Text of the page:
Mercedes says the team orders it enforced in the Japanese Grand Prix were aimed at protecting Lewis Hamilton even if the Briton considered that the tactic "made no sense".
In the closing stages of the Japanese Grand Prix, the menacing Ferrari of Carlos Sainz was progressively chasing down the Mercedes of George Russell and Lewis Hamilton who were fourth and fifth in the running order at that point.
As the Brackley squad's strategists assessed the situation, it was decided that Hamilton, on fresher tyres, would swap positions with Russell, a move questioned by the latter.
But as Hamilton began to stretch his advantage over his teammate, and therefore over Sainz, Mercedes requested that he fall back to let Russell pick up DRS and help him fend off the fast-moving Ferrari.
Although the DRS tactic was implemented to protect Hamilton, the seven-time world champion was critical of the idea and believed that his interests would have been better served by letting build up a lead while Russell dealt with Sainz.
"I don't think that was a good idea at all," Hamilton explained after the race. "When they suggested it to me, I knew that they had obviously thought of it from the last race, and it made no sense."
But Mercedes trackside engineering director Andrew Shovlin later explained that the team had established its priority: protecting first and foremost Hamilton's position.
"It is quite difficult to organise the cars live," Shovlin explained. "When we decided to switch them, it was more when we saw how quick Carlos was coming in behind them, and that Lewis in the middle could have been at risk who was on old tyres as well.
"Maybe it could have worked out better, but the thing is we were trying to protect against Lewis losing that position as well, as he was the one most likely to finish ahead of Carlos."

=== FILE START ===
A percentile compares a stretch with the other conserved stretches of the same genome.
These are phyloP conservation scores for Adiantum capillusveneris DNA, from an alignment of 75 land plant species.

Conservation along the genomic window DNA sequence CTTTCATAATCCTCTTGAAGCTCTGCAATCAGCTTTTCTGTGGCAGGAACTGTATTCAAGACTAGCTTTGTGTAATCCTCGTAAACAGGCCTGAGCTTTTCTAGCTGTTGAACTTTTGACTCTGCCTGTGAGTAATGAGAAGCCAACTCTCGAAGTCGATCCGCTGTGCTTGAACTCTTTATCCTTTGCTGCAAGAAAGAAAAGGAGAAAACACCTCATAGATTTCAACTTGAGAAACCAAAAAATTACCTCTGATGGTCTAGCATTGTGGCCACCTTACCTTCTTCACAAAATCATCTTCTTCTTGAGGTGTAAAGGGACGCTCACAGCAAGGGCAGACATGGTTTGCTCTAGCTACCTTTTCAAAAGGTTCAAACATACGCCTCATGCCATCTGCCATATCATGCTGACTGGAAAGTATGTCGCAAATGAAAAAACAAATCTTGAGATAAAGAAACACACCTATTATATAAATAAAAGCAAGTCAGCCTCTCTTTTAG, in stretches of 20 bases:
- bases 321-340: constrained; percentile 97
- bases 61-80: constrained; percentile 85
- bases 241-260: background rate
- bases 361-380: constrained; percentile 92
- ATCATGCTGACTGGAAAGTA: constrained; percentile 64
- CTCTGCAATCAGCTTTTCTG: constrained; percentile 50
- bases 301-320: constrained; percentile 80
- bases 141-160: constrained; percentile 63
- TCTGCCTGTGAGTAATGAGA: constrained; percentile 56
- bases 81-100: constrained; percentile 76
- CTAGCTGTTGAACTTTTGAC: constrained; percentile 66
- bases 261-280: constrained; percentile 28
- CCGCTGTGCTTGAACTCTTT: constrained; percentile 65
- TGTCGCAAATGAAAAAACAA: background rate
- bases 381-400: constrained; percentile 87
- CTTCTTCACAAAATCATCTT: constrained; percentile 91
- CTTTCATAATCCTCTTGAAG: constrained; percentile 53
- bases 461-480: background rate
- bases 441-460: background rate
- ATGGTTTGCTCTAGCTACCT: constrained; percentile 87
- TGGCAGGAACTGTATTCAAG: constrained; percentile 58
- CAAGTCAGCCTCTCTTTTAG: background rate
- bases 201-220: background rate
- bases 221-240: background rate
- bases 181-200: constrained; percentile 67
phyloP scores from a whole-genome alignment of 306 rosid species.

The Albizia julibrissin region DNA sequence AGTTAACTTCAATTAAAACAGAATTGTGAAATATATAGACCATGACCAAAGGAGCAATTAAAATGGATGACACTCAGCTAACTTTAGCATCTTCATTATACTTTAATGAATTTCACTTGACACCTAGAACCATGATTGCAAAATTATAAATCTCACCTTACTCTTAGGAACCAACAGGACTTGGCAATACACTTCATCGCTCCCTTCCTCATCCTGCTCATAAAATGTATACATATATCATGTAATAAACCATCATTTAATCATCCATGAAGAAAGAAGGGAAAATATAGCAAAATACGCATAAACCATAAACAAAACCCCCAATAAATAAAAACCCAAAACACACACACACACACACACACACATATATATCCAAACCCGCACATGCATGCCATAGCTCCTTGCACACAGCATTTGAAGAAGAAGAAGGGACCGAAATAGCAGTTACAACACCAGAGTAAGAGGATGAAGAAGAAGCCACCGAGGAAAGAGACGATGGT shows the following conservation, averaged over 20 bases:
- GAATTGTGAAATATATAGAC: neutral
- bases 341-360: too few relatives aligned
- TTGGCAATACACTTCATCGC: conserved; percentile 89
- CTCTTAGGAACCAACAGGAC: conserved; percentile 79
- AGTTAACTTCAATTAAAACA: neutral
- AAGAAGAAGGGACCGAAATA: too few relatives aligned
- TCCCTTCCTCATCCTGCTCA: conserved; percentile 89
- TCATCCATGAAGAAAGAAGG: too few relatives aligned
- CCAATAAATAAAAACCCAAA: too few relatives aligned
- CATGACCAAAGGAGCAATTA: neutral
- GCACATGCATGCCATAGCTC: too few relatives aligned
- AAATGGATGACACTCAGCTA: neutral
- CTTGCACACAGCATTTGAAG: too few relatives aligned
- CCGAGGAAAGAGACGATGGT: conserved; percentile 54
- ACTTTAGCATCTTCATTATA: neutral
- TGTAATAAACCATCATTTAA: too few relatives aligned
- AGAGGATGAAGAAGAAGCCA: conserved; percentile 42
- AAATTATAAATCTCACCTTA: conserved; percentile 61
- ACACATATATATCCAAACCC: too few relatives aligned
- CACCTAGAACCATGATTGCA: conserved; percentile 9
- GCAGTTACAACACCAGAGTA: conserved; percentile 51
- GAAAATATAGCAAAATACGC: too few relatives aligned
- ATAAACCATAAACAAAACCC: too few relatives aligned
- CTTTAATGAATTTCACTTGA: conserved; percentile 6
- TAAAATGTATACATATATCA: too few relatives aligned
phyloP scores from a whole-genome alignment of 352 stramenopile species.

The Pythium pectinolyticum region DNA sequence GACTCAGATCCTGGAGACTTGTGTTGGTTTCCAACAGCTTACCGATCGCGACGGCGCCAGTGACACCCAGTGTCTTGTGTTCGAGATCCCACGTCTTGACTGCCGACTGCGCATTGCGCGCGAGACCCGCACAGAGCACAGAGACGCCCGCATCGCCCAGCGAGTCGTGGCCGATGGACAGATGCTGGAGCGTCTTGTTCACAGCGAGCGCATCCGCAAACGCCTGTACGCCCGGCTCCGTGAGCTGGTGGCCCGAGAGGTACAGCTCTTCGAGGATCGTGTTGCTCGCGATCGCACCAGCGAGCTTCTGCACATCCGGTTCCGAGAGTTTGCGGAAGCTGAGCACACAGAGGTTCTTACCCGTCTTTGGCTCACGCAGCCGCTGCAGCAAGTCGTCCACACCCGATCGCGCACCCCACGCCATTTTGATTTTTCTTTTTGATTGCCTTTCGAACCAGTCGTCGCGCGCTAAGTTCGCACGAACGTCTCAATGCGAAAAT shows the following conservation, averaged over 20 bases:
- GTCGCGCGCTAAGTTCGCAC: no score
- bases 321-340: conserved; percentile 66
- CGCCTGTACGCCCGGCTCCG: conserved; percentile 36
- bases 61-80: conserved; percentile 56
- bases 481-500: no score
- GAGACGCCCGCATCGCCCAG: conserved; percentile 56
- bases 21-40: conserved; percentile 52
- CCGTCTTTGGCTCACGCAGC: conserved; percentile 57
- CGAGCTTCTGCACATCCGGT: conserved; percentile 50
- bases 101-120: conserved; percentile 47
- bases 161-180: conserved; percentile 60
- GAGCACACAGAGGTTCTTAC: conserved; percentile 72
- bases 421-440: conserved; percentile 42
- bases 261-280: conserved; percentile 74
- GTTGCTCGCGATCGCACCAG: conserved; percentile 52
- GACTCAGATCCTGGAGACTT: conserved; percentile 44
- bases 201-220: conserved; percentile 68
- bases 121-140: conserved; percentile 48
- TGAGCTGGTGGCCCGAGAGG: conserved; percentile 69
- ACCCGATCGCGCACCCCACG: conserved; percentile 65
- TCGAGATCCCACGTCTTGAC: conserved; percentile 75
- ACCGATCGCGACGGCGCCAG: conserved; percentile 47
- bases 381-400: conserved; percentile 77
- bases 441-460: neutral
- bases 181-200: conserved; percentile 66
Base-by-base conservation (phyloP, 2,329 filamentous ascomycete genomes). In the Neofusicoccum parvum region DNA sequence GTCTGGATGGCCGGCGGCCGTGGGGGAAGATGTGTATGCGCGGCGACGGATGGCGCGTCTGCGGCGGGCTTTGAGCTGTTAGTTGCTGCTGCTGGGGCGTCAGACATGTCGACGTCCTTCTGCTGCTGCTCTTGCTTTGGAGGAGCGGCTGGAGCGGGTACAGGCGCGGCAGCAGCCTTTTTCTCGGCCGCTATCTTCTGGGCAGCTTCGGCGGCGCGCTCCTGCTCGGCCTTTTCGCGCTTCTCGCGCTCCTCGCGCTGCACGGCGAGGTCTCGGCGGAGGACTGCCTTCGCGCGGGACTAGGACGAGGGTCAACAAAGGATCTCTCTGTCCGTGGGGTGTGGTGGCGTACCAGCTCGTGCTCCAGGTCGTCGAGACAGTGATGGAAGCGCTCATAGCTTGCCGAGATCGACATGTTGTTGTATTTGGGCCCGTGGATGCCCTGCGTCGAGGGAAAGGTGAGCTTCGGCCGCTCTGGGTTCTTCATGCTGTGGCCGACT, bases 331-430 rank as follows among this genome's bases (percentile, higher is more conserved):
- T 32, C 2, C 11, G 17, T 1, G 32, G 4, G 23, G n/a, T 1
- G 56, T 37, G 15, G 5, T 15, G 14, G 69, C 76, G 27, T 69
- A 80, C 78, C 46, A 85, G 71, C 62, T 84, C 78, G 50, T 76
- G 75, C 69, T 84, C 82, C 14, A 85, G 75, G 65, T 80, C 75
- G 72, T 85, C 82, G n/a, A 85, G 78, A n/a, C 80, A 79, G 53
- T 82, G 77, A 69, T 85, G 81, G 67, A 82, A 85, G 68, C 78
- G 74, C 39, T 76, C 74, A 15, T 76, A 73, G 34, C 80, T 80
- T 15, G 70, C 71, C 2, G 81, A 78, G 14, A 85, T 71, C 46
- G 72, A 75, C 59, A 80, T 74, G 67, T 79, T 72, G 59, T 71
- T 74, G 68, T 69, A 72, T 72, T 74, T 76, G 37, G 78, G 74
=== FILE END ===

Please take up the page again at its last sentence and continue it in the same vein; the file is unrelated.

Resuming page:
Earlier in the race, Hamilton and Russell had fought hard against each other, the pair battling wheel-to-wheel and coming dangerously close to making contact.
But they were then separated on the track when they followed diverging strategies, with Hamilton undertaking two pitstops while Russell swapped his mediums for hards later in the race than his teammate and then extended his second stint all the way to the checkered flag.
Asked if their incisive fight had dictated Mercedes' strategy calls, Shovlin said: "No, not really. Because in terms of what the team’s doing, we’re trying to score points against Ferrari, certainly in a race like this.
“Once we realised that we’re not challenging McLaren for a podium, we’re looking at what’s going on with Ferrari.
"We were trying to use the two cars effectively to give us those opportunities, and being able to get one of them was useful damage limitation given that they both started ahead of us in the race."
During Hamilton and Russell's early skirmish, the latter was pushed wide at one point by his teammate, which compelled him to buzz the Mercedes pitwall: "Who do we want to fight? Each other, or the others? Russell said.
But when all was said and done, Mercedes Communications Director Bradley Lord played down the intense exchange, insisting the team would discuss the matter in private.
"They raced each other hard, at a hard racers’ track," he told Sky Sports F1. "So I think it’s always easy to read a lot into those radio messages in the heat of the moment.
"But as always, we do the talking about it a little bit out of the pressure and out of the high temperatures of the cockpit here today in Suzuka and in the engineering debrief afterwards, so I’m sure that’s where anything will get tidied up that needs tidying up."